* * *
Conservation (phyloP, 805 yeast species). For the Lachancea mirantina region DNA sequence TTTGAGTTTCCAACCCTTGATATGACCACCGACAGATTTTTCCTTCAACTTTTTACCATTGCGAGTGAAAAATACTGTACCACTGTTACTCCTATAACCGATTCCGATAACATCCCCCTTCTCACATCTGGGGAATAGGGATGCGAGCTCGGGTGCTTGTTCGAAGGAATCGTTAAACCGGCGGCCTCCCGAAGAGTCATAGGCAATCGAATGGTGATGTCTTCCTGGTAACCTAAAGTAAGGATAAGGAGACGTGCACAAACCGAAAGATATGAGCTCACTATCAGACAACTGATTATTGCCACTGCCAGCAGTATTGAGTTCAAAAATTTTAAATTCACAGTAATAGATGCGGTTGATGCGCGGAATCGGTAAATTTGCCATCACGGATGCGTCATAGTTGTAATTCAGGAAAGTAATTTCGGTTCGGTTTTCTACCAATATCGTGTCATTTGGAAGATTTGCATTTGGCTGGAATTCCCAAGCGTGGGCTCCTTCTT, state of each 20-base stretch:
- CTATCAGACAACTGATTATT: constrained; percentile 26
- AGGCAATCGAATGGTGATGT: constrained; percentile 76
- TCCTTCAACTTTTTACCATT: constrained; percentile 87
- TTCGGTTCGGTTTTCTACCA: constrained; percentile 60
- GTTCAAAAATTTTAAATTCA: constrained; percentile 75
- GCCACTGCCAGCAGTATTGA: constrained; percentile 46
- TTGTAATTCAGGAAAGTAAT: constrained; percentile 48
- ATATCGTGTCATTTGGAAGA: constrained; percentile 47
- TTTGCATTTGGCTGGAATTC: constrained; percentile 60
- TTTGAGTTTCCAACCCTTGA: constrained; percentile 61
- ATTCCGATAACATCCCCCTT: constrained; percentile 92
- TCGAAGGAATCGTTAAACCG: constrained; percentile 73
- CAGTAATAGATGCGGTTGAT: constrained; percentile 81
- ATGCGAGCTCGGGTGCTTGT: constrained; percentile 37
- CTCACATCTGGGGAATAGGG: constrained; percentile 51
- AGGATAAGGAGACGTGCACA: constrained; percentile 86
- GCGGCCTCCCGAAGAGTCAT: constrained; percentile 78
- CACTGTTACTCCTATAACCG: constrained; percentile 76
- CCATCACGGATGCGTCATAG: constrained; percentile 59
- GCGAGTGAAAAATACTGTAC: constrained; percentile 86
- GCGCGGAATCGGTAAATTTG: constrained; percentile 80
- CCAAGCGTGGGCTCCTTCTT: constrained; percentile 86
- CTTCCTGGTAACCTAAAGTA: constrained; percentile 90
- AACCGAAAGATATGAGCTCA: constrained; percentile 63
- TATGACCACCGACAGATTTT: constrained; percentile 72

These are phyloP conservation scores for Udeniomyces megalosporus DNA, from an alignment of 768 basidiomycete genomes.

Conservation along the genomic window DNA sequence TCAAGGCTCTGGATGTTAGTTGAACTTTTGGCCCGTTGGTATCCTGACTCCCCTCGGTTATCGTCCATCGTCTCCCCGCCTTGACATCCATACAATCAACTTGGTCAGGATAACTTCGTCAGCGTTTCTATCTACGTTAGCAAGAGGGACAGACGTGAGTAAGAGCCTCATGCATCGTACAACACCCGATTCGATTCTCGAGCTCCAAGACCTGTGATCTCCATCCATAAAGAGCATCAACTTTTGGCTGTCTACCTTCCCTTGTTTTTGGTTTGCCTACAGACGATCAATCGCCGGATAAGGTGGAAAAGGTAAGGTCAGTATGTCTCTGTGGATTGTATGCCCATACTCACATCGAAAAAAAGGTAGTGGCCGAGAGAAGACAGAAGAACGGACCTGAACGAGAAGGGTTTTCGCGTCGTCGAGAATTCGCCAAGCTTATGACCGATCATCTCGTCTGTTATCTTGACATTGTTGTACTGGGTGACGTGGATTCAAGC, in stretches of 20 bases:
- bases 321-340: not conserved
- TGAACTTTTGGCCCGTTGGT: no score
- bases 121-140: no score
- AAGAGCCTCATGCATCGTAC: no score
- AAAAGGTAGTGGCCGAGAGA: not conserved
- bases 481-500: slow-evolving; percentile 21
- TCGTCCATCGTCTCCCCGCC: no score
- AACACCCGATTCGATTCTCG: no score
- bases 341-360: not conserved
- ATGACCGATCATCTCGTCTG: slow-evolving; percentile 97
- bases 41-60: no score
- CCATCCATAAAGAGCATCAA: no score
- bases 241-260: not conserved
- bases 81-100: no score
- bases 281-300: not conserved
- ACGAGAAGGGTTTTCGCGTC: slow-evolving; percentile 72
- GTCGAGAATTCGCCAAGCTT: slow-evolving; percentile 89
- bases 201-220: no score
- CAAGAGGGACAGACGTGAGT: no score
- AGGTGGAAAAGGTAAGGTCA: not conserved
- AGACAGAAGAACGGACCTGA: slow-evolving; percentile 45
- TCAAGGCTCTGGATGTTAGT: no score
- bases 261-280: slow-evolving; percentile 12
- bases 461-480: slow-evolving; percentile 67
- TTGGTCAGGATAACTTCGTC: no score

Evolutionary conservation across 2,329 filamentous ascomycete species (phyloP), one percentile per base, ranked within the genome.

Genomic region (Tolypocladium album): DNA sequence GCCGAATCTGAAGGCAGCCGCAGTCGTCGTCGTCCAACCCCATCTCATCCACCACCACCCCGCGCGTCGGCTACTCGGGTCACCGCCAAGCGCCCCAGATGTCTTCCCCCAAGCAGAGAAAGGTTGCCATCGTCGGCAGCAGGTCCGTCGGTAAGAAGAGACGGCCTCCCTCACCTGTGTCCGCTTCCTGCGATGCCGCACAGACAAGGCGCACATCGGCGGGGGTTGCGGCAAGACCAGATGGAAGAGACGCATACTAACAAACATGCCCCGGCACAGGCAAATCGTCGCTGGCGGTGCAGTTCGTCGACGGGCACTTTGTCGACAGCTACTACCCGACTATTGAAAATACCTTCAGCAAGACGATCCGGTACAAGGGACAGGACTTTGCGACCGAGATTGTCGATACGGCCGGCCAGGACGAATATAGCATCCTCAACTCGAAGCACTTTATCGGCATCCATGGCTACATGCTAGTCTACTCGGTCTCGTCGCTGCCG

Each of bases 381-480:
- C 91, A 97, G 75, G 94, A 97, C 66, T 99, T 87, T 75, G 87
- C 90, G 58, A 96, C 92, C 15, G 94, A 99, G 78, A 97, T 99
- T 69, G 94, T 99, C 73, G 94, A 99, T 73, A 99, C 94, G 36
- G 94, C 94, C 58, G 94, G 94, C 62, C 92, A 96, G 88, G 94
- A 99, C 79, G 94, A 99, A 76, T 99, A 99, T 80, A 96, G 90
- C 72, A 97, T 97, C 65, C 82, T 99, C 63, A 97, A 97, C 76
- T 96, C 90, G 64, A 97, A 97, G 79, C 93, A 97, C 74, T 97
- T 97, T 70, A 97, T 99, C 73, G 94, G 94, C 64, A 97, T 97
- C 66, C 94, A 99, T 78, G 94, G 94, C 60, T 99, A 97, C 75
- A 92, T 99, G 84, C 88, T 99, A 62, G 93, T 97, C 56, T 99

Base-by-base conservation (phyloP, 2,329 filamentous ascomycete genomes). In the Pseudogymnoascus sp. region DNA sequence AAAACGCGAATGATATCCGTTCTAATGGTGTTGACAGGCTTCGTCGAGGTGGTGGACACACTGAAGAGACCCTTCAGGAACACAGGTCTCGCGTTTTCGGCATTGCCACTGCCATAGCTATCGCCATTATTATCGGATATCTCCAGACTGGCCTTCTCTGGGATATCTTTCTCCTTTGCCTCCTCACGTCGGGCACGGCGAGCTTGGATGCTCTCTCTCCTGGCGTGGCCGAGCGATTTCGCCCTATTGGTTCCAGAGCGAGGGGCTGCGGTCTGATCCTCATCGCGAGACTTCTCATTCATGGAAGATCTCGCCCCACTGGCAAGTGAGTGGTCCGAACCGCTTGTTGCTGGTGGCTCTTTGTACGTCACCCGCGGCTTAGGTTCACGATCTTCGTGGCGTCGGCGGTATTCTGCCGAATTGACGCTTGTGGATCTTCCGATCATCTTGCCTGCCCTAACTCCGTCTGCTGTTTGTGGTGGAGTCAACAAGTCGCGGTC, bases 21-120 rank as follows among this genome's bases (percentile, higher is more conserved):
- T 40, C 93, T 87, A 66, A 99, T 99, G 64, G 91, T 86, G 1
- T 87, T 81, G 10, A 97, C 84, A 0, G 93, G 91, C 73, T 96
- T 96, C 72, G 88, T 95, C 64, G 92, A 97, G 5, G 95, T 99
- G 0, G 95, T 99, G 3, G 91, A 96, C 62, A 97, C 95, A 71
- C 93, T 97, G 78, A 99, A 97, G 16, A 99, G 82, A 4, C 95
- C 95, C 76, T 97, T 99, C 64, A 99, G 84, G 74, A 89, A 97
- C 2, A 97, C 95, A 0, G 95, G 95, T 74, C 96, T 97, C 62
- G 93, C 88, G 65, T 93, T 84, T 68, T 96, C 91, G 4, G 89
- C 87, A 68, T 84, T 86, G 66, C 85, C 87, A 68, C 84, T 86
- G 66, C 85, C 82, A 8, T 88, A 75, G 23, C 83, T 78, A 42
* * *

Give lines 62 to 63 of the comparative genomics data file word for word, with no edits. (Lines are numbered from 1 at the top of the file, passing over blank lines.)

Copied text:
- C 72, A 97, T 97, C 65, C 82, T 99, C 63, A 97, A 97, C 76
- T 96, C 90, G 64, A 97, A 97, G 79, C 93, A 97, C 74, T 97